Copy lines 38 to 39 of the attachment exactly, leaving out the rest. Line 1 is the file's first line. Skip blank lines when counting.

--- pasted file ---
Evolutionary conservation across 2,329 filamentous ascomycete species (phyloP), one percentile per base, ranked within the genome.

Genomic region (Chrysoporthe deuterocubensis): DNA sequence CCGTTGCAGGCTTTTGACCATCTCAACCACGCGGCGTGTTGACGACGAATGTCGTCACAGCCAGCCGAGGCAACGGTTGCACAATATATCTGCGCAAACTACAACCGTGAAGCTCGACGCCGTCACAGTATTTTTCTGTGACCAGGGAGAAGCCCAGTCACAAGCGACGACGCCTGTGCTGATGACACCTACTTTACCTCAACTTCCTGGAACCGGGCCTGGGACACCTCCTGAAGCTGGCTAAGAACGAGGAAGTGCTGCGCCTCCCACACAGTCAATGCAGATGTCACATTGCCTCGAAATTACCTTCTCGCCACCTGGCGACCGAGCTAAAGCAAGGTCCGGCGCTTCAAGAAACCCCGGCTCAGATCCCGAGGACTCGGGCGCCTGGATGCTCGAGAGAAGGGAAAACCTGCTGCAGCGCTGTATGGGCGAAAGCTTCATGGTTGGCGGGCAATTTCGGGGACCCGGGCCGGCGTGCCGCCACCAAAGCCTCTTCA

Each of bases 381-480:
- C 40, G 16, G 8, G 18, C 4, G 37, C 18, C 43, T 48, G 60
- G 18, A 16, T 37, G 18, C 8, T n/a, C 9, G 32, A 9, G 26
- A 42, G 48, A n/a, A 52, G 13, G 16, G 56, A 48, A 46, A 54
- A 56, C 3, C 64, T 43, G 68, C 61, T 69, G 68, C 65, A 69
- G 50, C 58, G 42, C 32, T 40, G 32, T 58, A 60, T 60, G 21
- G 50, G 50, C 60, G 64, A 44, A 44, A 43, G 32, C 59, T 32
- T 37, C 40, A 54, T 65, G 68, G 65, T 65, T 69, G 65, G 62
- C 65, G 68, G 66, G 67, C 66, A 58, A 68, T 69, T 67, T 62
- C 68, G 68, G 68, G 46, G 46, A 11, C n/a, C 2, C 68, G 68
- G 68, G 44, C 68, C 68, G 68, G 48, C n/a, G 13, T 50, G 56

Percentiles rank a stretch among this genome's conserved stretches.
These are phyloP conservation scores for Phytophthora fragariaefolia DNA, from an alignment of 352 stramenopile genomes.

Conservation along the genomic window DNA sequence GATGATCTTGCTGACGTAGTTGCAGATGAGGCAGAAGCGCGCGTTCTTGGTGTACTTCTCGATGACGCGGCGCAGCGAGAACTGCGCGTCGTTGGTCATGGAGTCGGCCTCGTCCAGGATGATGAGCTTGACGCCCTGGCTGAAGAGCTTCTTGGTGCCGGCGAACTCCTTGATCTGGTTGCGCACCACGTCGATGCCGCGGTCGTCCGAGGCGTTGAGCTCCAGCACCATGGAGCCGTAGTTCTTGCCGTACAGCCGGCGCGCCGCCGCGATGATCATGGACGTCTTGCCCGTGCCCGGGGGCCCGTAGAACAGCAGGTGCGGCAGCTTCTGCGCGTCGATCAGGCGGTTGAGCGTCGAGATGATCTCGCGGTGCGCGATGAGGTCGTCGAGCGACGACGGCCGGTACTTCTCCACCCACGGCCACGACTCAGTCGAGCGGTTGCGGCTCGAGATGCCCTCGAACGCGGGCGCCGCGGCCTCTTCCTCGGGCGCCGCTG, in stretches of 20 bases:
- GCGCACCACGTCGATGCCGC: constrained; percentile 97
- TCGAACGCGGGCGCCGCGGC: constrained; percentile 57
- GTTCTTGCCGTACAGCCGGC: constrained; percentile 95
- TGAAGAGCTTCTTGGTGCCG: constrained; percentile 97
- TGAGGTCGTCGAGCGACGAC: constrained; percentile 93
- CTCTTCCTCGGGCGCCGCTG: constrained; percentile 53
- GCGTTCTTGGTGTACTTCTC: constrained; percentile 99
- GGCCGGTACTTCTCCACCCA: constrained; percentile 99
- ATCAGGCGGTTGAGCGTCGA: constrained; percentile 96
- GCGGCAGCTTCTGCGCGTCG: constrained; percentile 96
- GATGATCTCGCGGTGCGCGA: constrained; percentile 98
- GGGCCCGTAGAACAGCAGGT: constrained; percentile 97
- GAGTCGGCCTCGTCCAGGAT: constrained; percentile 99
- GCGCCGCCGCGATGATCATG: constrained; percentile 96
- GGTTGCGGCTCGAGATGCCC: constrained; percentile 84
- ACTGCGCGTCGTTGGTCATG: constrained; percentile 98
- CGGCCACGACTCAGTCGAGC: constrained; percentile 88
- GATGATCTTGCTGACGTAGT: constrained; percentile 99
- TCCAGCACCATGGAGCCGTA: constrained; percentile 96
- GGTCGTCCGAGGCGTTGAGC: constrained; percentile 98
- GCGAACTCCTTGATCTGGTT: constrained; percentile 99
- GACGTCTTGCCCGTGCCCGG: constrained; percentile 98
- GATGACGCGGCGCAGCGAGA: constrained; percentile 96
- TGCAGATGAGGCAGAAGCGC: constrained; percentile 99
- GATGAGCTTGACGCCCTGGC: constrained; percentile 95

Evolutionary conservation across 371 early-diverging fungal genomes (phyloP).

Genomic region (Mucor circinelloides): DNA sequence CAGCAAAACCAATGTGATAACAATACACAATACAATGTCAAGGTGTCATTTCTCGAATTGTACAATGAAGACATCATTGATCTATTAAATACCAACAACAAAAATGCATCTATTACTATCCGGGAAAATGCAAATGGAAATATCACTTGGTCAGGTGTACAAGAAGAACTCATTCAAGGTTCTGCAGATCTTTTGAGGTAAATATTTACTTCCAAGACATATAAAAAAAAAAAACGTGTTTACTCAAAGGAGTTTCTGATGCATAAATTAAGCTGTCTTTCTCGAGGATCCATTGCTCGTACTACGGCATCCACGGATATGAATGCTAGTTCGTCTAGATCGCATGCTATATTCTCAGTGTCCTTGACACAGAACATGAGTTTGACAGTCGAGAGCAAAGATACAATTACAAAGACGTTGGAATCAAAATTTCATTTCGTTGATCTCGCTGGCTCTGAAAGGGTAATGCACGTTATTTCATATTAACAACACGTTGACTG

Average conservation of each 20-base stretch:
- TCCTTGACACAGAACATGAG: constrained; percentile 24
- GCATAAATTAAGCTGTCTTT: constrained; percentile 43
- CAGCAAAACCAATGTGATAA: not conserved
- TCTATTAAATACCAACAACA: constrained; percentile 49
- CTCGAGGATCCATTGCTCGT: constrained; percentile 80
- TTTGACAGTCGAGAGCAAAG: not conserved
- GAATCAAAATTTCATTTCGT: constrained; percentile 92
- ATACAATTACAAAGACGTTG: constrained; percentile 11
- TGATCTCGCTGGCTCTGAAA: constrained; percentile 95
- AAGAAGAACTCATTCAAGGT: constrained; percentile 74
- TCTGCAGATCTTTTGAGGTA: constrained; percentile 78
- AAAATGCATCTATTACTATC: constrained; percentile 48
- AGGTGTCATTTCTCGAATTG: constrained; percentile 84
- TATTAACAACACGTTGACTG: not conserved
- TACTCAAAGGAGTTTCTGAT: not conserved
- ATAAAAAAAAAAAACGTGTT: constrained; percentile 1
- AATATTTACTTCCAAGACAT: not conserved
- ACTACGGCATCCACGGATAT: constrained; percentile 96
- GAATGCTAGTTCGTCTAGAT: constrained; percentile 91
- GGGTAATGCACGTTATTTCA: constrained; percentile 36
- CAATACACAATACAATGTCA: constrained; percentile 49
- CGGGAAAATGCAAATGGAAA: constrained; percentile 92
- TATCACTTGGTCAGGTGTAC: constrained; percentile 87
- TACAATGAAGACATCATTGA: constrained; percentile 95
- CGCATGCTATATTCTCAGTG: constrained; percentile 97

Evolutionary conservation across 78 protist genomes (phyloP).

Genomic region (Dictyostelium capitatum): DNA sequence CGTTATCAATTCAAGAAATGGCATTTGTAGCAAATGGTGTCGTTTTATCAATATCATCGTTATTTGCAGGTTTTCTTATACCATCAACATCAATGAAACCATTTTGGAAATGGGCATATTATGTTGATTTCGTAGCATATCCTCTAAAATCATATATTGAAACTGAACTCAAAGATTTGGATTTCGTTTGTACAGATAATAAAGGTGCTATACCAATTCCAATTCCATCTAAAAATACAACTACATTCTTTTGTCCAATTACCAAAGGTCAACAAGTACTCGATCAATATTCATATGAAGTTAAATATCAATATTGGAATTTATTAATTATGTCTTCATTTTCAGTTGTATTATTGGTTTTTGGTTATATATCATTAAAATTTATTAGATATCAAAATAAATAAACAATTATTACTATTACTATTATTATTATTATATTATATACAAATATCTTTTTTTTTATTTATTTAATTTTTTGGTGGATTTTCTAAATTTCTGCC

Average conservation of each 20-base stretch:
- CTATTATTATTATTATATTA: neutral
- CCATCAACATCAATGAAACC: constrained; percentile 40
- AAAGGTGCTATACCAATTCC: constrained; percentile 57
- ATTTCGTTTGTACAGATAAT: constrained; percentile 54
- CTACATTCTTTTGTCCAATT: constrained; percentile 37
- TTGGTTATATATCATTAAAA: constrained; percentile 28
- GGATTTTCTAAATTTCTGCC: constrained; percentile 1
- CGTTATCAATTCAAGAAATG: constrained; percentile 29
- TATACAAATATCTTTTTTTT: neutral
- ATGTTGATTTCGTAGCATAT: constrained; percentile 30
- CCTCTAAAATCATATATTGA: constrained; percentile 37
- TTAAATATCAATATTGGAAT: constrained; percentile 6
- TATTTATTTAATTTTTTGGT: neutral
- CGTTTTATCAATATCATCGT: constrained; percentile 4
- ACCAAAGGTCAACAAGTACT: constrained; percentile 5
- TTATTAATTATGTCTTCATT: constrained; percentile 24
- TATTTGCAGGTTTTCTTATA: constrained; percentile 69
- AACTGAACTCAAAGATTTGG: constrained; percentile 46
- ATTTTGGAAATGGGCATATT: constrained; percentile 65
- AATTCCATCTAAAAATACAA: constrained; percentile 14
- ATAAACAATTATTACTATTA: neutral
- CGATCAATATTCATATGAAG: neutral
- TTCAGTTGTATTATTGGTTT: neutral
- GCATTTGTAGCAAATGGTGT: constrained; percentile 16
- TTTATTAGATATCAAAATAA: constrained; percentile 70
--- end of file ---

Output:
- GACGTCTTGCCCGTGCCCGG: constrained; percentile 98
- GATGACGCGGCGCAGCGAGA: constrained; percentile 96